It helps to understand that Dave’s operation and others in Perry County sit atop an extensive network of caves; there are lots of sinkholes and riparian areas.
There also happens to be an endangered species in those cave waters, a fish called the grotto sculpin. That’s another story. Suffice it to say, Dave and Doris were part of proactively crafting the Perry County Community Conservation Plan, which helped prevent the area being designated a critical habitat area.
So, it all came together. Dave wanted a similar “living” environment at his place. He was armed with lots of ideas forged by years and miles of hauling cattle.
The Steinbeckers still haul some of their own, but in earlier years they did most of their own trucking. Back then, Dave did a lot of driving himself, as in: Put in a day managing and trading cattle, go to one of the kids’ ball games, climb into the cab and drive all night. Repeat. For too many days each month.
But Dave didn’t just drive; he noticed and learned.
“One reason Dave has been so successful is that he’s always reading and always learning,” says Doris. “He’s always been willing to try new things if they make sense after investigating them.”
Same ground, more cattle
The two primary tools Dave used to accomplish his goals were the extensive use of cover crops and the addition of monoslope barns. Individually and collectively, both enable him to continuously improve soil and water quality while also increasing the overall productivity of the operation.
First, the barns — the smallest houses 200 head.
“It’s not just about gain on the cattle,” Dave says. “The more space cattle have, the easier and more efficient it is to straighten them out.” The barns allow them to run more cattle on the same number of acres while also having more pasture space for cattle they’re straightening out.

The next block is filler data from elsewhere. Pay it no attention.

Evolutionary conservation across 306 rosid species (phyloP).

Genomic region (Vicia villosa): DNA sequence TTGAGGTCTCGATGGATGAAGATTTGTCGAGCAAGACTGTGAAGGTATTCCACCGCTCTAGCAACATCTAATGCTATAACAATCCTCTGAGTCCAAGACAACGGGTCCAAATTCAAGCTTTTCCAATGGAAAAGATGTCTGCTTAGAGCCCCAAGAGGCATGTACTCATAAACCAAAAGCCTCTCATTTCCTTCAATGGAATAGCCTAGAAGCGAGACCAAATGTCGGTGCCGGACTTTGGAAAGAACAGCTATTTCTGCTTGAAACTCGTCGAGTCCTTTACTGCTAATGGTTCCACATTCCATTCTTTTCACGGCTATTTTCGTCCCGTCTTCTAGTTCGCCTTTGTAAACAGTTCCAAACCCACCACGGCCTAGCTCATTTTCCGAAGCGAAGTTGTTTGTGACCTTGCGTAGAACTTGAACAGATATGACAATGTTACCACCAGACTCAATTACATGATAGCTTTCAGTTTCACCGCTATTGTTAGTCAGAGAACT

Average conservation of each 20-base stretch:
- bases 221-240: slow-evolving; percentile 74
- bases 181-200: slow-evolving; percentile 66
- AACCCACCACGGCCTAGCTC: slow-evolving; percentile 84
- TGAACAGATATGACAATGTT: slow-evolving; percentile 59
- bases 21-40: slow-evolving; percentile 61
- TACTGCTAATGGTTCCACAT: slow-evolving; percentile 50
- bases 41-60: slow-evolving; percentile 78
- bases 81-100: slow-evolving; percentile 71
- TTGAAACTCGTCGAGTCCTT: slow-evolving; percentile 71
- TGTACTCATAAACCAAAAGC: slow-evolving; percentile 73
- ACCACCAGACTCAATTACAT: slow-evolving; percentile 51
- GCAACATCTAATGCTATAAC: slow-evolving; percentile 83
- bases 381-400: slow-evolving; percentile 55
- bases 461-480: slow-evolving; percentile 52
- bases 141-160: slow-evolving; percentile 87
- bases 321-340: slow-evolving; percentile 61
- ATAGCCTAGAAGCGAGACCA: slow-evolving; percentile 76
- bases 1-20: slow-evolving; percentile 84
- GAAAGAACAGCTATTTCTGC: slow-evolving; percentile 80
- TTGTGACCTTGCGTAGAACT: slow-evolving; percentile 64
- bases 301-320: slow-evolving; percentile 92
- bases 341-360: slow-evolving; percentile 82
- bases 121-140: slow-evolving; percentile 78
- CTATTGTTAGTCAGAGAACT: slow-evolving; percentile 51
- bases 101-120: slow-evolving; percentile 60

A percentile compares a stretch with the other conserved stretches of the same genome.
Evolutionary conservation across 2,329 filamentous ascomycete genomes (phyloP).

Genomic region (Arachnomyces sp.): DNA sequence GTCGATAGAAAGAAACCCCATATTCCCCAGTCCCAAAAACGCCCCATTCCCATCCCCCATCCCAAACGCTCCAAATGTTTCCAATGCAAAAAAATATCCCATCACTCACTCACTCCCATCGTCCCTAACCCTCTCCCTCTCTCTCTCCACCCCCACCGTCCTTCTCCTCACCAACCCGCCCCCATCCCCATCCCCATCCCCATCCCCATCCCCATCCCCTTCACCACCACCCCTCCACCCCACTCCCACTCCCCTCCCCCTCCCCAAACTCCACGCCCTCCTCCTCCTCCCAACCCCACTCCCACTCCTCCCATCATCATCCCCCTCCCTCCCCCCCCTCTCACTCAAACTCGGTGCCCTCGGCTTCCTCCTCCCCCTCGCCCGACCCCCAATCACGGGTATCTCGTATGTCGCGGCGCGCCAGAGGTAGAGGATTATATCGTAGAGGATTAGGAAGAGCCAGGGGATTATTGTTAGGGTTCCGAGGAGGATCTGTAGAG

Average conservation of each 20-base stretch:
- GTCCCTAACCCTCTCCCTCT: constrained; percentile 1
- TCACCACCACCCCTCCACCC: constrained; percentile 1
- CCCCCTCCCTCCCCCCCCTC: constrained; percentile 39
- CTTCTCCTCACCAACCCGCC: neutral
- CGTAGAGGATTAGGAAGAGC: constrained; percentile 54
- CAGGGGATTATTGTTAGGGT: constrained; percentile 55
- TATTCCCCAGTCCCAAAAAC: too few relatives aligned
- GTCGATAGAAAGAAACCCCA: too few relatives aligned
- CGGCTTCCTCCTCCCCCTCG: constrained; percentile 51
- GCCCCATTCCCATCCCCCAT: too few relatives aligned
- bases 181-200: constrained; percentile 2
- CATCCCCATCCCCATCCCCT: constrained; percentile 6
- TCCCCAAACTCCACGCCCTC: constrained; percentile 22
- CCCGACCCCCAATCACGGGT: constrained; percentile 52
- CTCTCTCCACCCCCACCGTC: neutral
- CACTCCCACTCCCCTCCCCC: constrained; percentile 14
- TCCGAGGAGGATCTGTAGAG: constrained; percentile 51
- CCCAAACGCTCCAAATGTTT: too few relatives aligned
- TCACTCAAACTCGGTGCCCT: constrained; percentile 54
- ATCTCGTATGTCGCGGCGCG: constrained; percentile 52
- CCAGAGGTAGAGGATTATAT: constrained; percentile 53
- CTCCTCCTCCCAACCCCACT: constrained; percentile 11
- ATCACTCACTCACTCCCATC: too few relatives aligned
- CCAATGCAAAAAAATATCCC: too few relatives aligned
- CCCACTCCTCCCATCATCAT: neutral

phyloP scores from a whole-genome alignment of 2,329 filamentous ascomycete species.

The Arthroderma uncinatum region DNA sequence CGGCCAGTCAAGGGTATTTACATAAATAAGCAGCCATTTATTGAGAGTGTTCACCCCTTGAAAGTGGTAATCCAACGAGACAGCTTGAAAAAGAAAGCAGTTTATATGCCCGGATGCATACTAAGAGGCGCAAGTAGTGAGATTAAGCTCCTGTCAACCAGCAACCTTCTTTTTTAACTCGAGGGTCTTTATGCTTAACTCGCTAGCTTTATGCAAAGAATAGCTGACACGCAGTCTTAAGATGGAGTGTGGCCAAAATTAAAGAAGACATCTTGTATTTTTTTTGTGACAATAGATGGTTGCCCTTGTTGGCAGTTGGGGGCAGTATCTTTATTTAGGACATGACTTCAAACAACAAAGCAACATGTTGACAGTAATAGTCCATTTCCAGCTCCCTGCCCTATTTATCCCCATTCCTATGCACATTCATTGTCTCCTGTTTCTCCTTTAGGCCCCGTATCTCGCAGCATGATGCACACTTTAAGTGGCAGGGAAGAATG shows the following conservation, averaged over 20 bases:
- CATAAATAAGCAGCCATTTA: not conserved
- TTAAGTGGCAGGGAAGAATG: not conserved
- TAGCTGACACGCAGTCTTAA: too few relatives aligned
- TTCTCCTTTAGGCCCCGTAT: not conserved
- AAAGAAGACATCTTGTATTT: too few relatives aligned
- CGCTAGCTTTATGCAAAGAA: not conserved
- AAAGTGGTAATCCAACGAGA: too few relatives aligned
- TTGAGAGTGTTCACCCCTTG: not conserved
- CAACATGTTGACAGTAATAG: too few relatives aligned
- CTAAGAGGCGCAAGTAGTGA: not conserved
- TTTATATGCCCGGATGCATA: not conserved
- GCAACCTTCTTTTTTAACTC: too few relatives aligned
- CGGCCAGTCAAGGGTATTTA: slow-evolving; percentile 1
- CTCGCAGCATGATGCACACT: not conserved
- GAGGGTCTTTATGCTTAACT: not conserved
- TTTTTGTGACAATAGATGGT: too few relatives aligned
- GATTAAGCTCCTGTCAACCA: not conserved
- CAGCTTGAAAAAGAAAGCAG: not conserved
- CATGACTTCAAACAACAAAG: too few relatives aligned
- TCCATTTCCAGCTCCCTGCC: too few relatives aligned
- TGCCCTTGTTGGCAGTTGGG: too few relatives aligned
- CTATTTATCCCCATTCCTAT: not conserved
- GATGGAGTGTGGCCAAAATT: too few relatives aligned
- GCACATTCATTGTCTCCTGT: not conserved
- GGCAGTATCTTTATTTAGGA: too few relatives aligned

Manure from the barns also provides valuable fertilizer — about $200 worth per acre last year. That was just the raw value.
The Steinbeckers had some of their top yields last year due to the nutrition of the manure, versus commercial fertilizers, improving soil quality and how the manure is applied. Dave pulls out a thick notebook outlining all of the fields. The Steinbeckers conduct an analysis of the manure and the soils in each field, and then match one to another.
Now, the cover crops. The Steinbeckers use ryegrass, cereal rye, oats, forage sorghum and radishes. They plant crimson clover in February — not for the narrow window of forage, but to pump more organic matter back into the soil.
“All of this serves as a way to filter the water before it gets to the creek. It’s the right thing to do. We’ve got to do something for the next generation,” Dave explains.
Most of the ponds and creeks are fenced off from the cattle. Likewise, areas Dave refers to as woods are improved and maintained for wildlife: mainly deer, quail and rabbits. These woods include big and little bluestem, switchgrass and conservation trees planted by Dave and his family.
Other improvements include “dry structures” to capture and pipe excess water from riparian areas to prevent soil erosion in this hilly country.
Although Dave will use government programs, he emphasizes that many of these improvements are self-funded. “I did most of this voluntarily,” he says. “This is primarily us, not the government; sometimes they move too slow for me. You have to want to do this.”
All of this is to say that, when it comes to the quality of care for both cattle and the environment in his operation, Dave is unafraid of activists or anyone else who stops by with prying eyes.
“Don’t hide; be what they want you to be,” Dave says.